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Homepaddock has a post on a totally unscientific Herald poll  on whether the Key government should enforce a public service cap in a recession.

The Herald asked if public sector jobs should be capped when unemployment is rising?

The response, albeit unscientific, was conclusive: A total of 2867 people voted and 2234, 78% of them said yes with just 633 (22%) saying no.

Now there seems to be an amount of comment in the ether about this issue. It is perhaps worth reminding ourselves of some pertinent points.

Adam posted –Growth of the Government Machine – last July, on some information regarding the growth of the public sector under ‘Super Helen – the GLNZ” – shortly to be canonised by Colin James amongst others. For ease of reference key elements from the July post have been included in this post.

Adam has split the graphic, which was in the HoS for Sunday July 20, 2008, but not online at the time, into two parts for easier display.

Herald on Sunday, 20 July 2008, Public Sector Jobs graphic

Herald on Sunday, 20 July 2008, Public Sector Jobs graphic

Herald on Sunday, jobs graphic part 2

Herald on Sunday, jobs graphic part 2

The graphs revealed some interesting information, not least the huge growth in bureaucracy and wage growth.

As Adam noted in the original post:

From that perspective it may be the case from a viewer’s perspective that at the start point the service delivery was poor – the run down public sector argument – but has the improvement, if any, in service delivery matched the multiple in terms of head count?

If not, why not?

Given that there appears from the data to be a situation where public sector TCP is matching/exceeding private sector TCP should we not be expecting a higher level of performance/delivery?

Is it desirable for example that such a large percentage of the workforce be employed by the state? Is this an appropriate use of scarce resource – talent?

Regrettably there is little debate around those issues. Few seem to be focusing on whether taxpayers get value for money. Instead we get nonsensical comments from the likes of Matt McCarten about gangster capitalism and John Key’s rich mates benefiting. Hardly rational.

Then in response to a John Armstrong column at the beginning of March Adam in –Value not bloat looked at some other aspects of the public service, commenting:-

Key is focused on delivering value for money. Something which was lost over the last 9 years. In Adam’s view there is much that could be done to improve service delivery and enhance the front end., whilst at the same time cutting out waste. Adam would not be the only one seeing NZ as having a bloated bureaucracy with excessive red-tape.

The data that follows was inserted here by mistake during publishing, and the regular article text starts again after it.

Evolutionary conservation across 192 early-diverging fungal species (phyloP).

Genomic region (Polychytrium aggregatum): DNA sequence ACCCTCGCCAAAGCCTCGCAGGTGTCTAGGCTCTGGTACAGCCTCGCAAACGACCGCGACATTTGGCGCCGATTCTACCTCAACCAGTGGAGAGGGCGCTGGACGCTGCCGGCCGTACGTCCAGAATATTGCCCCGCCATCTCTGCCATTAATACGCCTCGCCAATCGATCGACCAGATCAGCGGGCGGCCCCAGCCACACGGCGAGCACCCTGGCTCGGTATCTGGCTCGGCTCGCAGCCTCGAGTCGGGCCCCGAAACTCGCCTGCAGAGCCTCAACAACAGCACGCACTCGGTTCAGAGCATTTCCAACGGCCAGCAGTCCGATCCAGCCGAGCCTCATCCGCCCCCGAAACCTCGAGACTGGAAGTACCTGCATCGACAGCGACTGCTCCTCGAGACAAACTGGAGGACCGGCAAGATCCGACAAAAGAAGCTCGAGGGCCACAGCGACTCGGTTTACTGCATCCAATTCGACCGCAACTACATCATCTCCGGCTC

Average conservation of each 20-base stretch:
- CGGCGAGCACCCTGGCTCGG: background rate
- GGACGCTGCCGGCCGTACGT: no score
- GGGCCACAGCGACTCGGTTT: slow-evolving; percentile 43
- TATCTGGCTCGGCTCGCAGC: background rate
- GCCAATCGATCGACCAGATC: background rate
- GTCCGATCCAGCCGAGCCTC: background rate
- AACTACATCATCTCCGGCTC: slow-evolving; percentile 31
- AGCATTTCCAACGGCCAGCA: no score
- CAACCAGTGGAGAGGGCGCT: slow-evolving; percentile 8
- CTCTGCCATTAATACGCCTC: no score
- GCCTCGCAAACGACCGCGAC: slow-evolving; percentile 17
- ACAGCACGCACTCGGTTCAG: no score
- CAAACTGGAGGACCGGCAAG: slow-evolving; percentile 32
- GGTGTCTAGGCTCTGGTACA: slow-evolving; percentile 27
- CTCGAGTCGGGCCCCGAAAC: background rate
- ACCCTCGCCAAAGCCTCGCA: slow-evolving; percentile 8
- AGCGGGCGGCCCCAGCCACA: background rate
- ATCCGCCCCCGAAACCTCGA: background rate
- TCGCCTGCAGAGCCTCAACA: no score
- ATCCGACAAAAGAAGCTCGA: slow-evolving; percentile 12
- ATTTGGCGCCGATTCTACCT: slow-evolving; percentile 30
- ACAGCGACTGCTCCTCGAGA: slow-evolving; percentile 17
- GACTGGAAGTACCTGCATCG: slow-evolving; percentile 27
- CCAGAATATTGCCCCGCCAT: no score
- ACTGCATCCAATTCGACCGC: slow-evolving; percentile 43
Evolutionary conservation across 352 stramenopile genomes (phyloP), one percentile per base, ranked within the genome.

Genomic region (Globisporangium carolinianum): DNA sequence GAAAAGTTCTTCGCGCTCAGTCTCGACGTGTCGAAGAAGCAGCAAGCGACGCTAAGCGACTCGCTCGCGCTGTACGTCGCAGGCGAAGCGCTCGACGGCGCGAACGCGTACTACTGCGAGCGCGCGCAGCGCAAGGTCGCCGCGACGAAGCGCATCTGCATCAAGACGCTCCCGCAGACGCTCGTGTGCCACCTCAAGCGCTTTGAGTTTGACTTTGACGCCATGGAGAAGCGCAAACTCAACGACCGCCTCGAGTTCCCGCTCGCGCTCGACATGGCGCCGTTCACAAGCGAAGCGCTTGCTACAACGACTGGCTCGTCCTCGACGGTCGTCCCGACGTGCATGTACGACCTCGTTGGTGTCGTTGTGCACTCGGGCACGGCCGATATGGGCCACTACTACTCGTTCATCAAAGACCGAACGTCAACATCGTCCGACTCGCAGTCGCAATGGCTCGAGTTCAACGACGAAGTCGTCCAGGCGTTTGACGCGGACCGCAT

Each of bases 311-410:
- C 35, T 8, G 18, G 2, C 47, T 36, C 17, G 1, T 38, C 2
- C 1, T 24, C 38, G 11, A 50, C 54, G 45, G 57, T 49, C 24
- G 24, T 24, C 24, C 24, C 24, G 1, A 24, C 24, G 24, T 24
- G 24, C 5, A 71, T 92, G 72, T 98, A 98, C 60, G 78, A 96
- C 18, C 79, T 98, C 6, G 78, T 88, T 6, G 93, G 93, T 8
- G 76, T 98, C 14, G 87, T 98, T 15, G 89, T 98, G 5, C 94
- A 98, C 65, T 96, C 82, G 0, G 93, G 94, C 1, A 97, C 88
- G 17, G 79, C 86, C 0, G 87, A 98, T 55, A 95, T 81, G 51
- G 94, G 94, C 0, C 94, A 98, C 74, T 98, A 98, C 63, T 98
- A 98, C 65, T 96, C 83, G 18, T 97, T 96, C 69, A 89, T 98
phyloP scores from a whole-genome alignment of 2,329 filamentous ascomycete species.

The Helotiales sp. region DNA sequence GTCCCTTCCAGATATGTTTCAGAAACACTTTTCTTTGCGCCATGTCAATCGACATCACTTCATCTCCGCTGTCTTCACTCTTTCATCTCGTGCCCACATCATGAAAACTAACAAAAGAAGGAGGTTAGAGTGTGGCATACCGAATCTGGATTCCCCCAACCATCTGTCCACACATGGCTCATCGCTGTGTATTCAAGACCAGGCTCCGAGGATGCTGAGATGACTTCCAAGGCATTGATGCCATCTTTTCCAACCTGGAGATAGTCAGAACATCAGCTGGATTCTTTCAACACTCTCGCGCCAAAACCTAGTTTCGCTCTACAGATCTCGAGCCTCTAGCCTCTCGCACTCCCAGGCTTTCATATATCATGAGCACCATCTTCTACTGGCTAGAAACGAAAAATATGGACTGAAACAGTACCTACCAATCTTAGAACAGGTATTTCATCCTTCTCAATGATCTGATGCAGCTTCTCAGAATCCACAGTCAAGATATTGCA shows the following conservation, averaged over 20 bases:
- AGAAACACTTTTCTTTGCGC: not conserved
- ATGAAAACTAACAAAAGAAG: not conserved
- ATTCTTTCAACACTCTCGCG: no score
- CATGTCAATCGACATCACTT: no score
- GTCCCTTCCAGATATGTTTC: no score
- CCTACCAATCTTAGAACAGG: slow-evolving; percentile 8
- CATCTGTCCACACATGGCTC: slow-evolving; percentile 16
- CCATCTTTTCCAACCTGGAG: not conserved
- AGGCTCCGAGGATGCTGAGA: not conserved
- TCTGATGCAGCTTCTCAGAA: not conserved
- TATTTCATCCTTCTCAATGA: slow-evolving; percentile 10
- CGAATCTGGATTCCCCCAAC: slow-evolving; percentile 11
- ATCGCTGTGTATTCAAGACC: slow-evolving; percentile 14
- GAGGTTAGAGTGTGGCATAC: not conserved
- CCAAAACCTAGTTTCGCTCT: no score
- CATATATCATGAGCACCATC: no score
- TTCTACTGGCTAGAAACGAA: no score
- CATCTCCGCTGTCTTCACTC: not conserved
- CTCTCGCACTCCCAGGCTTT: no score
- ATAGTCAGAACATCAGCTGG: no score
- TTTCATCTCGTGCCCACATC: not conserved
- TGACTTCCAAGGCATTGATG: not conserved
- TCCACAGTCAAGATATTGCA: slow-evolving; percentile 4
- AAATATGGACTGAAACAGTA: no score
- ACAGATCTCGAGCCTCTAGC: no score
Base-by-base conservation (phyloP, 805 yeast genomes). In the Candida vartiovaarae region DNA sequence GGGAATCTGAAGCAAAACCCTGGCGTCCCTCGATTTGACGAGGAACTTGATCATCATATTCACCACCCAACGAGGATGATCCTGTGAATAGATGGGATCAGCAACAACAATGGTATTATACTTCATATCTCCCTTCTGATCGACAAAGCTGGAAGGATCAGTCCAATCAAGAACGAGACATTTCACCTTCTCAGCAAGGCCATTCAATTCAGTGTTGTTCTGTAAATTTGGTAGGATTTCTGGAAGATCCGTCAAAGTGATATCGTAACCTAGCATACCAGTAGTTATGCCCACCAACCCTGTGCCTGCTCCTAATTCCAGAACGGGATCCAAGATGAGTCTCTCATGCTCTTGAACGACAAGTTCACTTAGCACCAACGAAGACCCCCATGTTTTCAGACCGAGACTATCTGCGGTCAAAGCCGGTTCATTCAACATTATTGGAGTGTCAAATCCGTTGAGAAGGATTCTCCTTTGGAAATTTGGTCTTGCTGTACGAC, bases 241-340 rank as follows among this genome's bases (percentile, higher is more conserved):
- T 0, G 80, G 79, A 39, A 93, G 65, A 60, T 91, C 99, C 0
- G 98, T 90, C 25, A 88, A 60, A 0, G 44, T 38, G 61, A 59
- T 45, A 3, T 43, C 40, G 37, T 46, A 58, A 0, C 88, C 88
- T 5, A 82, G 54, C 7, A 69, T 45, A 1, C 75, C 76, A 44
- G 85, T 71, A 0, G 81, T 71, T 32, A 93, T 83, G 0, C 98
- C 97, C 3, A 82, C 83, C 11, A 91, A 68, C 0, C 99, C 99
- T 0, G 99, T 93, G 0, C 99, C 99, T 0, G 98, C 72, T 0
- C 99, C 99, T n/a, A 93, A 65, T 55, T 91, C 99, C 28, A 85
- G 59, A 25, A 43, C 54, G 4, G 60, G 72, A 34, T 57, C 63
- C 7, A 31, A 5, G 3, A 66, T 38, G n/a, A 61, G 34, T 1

Adam noted Armstrong ‘s conclusions:-

All the time, English is tightening the fiscal clamp on departments as his revenue projections worsen.

His message to chief executives this week was particularly blunt. Their budgets faced permanent restraint, yet he expected them to provide more and better services with the same number or fewer people and the same or less funding.

National suspects that after a decade of plenty when the number of core public servants jumped from 29,000 to nearly 44,000, there is plenty of slack in the system. It knows that it will be obliged to give some backing to chief executives when things get sticky politically for them.

But if there was ever a time to apply the blowtorch to the bureaucracy it is now. With widespread job losses anticipated in the private sector, not much notice is going to be taken of squealing by the public sector.

Then later in that post Adam commented, perhaps presciently:-

Armstrong hits the nail on the head. There will be little sympathy for what many regard as a cosseted public sector and bloated bureaucracy, when jobs are being lost in the parts of the economy that actually pay for the state.

That comment explains the Herald poll result Adam believes.

However, we have yet to see people cotton on to the other aspect of the equation, viz:-

Expect recriminations as well when the public starts to realise just how spendthrift the ancien regime was. Perhaps the economic crisis will force people to face some realities about just what the state can actually achieve.

Though one or two incipient shoots have been spotted.

Additionally it is high time that the state should be subject to value for money assessment, in many areas.

This is long overdue. Perhaps Key’s ‘hug a polar bear’ comment should be seen as a harbinger of action in that regard.

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